Furthermore, at the end of the intervention, all students were given the opportunity to experience the game for ethical purposes.

Data Analysis

Pre and post-test differences in prosocial assertive behavior among groups. We computed an analysis of covariance (ANCOVA) for repeated measures from the pre- and post-test survey data on prosocial assertive behavior of the EC, AIC, and CC because of existing pre-test differences with IBM, SPSS, 25.0. All statistical assumptions were met. The data used in this analysis was from participants who participated in both the pre and post-tests (EC = 103, AIC = 37, CC = 54). Participants who did not attend the sessions were not included in this analysis. We also present the effect size according to Cohen’s (1988) cut-off points for small (hp2 = .009), medium (hp2 = .058) and large effects (hp2 = .137).

Longitudinal data from the game sessions. We used participants’ behavioral responses to the cyberbullying situations from the four sessions of the game (EC) and sessions on paper (AIC) as our process data, namely interpreting the event, assuming/avoiding responsibility for intervening, intervening aggressively toward the victim, or with prosocial behavior (coded 1 for no response and 2 for response). We considered time and the experimental condition as the covariates in the multilevel linear modelling analyses. We aggregated the data by day to acquire a mean score of each group for variable per day.

We computed multilevel linear modelling (IBM, SPSS, 25.0) for repeated measures designs in order to measure the difference between the EC and the AIC regarding their bystander behavior throughout the four sessions. Data was structured at the within-person in time level (level 1) and the between person level (level 2). We used a sample size of 560 session entries (4 session entries per participant measured on four occasions) for participants’ bystander behavior at level 1, and of 140 participants at level 2. At level 1 of the analyses, the variance corresponds to the variability in the bystanders’ average of interpreting the cyberbullying situation as non-serious (Hypothesis 2), avoiding responsibility (Hypothesis 3), engaging in aggressive behavior toward the victim (Hypothesis 4), and engaging in prosocial behavior/supporting the victim (Hhypothesis 5) around their own growth trajectory (Singer et al., 2003).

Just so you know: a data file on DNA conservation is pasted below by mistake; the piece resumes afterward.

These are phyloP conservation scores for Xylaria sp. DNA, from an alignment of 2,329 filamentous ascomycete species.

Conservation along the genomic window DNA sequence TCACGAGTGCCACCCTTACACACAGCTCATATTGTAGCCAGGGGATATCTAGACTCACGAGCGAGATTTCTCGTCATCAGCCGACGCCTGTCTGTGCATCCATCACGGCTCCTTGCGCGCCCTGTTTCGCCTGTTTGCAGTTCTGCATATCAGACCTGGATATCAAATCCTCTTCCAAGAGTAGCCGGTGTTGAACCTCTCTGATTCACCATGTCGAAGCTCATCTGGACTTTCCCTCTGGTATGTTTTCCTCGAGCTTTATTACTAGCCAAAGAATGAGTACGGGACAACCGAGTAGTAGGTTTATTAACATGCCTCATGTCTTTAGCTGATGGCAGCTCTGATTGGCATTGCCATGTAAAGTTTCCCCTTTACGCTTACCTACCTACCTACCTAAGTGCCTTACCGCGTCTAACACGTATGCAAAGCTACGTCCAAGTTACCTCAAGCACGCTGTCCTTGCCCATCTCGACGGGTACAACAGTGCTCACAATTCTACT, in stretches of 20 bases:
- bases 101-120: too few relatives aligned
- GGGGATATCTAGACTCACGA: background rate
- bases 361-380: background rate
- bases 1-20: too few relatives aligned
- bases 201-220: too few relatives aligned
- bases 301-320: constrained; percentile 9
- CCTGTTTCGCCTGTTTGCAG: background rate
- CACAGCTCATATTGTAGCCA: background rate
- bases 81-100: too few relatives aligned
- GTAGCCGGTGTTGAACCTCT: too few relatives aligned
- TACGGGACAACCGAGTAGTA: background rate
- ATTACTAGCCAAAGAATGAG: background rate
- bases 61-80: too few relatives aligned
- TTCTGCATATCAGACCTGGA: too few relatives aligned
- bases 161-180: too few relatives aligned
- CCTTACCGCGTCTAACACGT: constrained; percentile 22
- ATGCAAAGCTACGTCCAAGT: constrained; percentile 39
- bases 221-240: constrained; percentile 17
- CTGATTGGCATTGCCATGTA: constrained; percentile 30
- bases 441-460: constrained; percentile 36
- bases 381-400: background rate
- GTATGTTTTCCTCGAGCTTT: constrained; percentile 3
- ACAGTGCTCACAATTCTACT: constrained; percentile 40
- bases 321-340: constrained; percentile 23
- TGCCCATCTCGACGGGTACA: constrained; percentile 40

We used two commonly used techniques which offer asymptotically unbiased estimates for smaller and unbalanced sample sizes, such as restricted maximum likelihood (models for interpreting the event and avoiding responsibility) and maximum likelihood (models for aggressive and prosocial behavior) for estimation purposes, respectively (Heck et al., 2013; McCoach, 2010), and introduced the variables in SPSS in three steps (i.e., models 1, 2, and 3) to examine the interaction effects. We also used either a scaled identity or a diagonal covariance structure for the repeated measures effect and a variance components covariance structure for the intercept random effect to examine the total variance in the outcome within and between individuals. The scaled identity covariance structure presumes that there is a constant variance across occasions, whereas the diagonal presumes heterogeneous variances for each measurement occasion, but both structures assume no correlation between components (Heck et al. 2013). Moreover, the scaled identity covariance structure has one estimated parameter (models for avoiding responsibility and aggressive behavior toward the victim), whereas the diagonal has 4 (models for interpreting the situation and prosocial behavior toward the victim).

In a first step for each dependent variable model (i.e., interpreting the situation, avoiding responsibility, aggressive behavior, and prosocial behavior toward the victim), we calculated an intercept-only model to determine how much variability existed at each level. In a second step, we analysed the shape of the growth trajectory. Specifically, we tested a model with a linear trend, another model with a quadratic trend, and final model with orthogonal polynomials. The latter did not yield any significant results in explaining dependent variables’ growth. The model with linear time revealed significant results for interpreting the situation, avoiding responsibility, and prosocial behavior toward the victim, whereas a linear and quadratic time model was significant for bystanders’ aggressive behavior toward the victim. Lastly, we analysed differences in development between the participants in the EC and AIC because we wanted to understand whether the treatment (game) was related to different growth patterns. Therefore, we combined the level 1 model with time specified as linear or quadratic (as mentioned previously) to describe participants’ growth over time, presuming the intercept varied between subjects and that the time slope would be randomly varying. We proposed to present parsimonious models (Heck et al., 2013). The proportion of variance (ICC) was estimated with a one-tailed test for variances.